Last month I did a post about 12 Examples of Off Grid Home Architecture, and at the time I was making that article I came across many examples of Earthship Homes. Thus this month I decided to do a similar post, but this time focusing solely on Earthship Architecture.

Here you go!

12 Examples of Earthship Off Grid Architecture

Snake in the Grass Archery Target, Snake Hunting

Some people like to hunt snakes.

Possibly because of pest control. Or possibly because some people also like to eat them. They really do taste like chicken.

Myself, I like to "practice hunting snakes" on fake rubber toy snakes, like the kind you can find at the dollar store.


Because it makes for very good archery practice and it is fun. The snake makes a very thin target, so to hit it you need a good deal of precision. Thus as an archery target, it is a hard one to hit.

For extra fun, tie a string or cord to the fake snake's head and ask a friend to drag it closer to you, thus you now have a moving target which is both skinny and a moving target.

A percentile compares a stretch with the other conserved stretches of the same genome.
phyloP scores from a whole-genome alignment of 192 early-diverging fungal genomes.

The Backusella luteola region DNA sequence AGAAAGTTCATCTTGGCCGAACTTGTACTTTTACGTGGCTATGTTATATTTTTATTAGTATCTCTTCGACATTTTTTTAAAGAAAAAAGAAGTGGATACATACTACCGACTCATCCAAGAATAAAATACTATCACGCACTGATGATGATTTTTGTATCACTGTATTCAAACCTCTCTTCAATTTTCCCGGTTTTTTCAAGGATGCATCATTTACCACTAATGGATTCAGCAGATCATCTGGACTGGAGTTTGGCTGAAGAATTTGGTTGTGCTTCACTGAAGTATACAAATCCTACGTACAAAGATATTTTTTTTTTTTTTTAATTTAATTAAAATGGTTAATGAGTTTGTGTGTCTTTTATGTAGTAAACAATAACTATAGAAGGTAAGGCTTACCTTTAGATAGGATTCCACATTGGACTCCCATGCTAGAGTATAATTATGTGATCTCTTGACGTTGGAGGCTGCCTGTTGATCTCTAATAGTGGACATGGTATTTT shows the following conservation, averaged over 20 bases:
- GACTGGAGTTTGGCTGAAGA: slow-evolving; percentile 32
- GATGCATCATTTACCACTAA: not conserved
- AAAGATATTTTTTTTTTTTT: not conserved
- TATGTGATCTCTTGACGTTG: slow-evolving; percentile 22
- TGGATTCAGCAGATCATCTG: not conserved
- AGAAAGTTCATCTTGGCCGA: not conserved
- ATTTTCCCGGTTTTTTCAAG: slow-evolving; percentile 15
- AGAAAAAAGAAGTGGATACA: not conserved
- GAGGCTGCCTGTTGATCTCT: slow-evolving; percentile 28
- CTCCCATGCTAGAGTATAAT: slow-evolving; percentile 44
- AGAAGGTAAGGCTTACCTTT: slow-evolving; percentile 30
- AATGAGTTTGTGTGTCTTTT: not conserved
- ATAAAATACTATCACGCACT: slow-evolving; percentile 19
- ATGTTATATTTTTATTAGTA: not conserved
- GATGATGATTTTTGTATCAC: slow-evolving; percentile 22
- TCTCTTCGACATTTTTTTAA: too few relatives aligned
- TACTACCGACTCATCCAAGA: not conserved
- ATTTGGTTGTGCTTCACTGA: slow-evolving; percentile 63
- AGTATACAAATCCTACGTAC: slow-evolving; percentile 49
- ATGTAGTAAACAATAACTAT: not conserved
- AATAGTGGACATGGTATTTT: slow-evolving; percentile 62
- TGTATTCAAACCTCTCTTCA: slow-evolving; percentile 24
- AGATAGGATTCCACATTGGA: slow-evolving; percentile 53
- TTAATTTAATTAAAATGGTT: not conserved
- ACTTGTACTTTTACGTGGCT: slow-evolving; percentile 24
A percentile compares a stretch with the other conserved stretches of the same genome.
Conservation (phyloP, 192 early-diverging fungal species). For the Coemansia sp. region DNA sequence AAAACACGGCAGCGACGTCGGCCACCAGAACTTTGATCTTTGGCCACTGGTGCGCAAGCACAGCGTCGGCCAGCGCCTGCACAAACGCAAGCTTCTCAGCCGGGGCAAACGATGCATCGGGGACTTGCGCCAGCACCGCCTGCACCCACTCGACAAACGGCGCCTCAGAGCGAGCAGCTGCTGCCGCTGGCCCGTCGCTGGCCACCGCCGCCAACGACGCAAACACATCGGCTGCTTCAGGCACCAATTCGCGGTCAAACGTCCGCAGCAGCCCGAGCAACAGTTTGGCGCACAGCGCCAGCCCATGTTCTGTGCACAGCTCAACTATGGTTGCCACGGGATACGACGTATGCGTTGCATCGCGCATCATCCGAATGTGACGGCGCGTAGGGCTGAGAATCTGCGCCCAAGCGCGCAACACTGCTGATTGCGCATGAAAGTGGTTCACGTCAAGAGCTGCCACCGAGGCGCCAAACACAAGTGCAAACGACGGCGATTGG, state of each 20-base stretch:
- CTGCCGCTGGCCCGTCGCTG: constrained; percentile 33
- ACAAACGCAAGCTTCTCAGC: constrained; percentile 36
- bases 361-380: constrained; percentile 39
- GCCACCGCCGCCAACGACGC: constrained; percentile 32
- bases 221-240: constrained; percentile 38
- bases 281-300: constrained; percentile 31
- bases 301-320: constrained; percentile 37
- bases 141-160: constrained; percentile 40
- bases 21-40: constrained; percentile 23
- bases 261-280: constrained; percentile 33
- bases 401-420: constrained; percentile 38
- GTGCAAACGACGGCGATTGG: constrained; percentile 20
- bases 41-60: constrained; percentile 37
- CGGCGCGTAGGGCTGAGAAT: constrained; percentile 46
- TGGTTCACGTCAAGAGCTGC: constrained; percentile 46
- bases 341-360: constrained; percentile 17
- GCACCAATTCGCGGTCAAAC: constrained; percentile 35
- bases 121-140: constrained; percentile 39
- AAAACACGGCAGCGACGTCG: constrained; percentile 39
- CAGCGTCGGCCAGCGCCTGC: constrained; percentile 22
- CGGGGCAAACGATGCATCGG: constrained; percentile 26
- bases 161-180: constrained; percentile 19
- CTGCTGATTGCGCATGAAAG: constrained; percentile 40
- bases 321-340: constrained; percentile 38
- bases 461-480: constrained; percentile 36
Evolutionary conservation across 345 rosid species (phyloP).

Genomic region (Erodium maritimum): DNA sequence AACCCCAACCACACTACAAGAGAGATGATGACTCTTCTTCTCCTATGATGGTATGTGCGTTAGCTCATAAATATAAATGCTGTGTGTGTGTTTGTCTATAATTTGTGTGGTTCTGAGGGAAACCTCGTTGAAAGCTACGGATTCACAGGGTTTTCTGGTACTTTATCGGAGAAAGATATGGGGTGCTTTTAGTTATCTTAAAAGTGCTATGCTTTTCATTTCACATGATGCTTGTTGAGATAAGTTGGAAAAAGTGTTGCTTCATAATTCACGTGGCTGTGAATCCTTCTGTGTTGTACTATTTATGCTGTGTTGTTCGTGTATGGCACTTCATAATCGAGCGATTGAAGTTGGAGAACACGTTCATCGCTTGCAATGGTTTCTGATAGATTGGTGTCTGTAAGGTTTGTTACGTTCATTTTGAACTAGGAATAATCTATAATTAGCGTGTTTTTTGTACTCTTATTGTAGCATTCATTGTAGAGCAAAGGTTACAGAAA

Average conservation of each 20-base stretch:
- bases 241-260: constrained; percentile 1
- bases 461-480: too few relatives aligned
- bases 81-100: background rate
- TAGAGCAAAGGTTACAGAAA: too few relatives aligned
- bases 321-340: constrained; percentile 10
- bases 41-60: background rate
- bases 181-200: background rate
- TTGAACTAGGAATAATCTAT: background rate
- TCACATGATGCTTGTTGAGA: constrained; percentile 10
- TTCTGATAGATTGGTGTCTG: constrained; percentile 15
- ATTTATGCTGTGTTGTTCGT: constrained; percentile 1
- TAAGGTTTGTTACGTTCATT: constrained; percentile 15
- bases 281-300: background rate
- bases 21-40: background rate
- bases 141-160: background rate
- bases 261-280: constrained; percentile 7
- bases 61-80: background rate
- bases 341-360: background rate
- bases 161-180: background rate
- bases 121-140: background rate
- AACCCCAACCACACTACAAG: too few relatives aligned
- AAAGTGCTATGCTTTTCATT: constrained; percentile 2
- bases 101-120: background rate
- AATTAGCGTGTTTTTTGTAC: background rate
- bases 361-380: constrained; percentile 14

Also if you can feel free to prank a few friends when you arrive to see if they jump at your fake snake. Always good for a laugh when someone jumps away when they think a snake is real.

Bowhunting for Snakes - the Real Ones

Now there are people out there who do hunt snakes - and eat them. And they use the snakeskin for a variety of leather products.

Tips for Bowhunting Snakes

#1. Make sure any venomous snake is dead before you interact with it. Sometimes snakes can play possum, so if in doubt chop its head off with a machete or an axe before picking it up.

#2. Wear gloves when interacting with any venomous snake's head. Even though it is dead, if you accidentally pricked yourself with the fangs you could still get poisoned. (Some people even collect and preserve the snake venom, which is useful for hunting bears, wolves and large predators. To do this you have to milk the venom glands, which can be done by massaging the glands manually while the snakes fangs are grasping a glass jar, or you can do the same thing using electricity instead of massaging the glands.)

Note - Milking a venomous snake is also a method for creating antivenom. Venom also often has multiple medicinal uses.

#3. Beware of other snakes in the vicinity. Where there is one snake, there is often many more of them - all gathered in one spot because of an ample food source, a great location for making dens, or because they are breeding.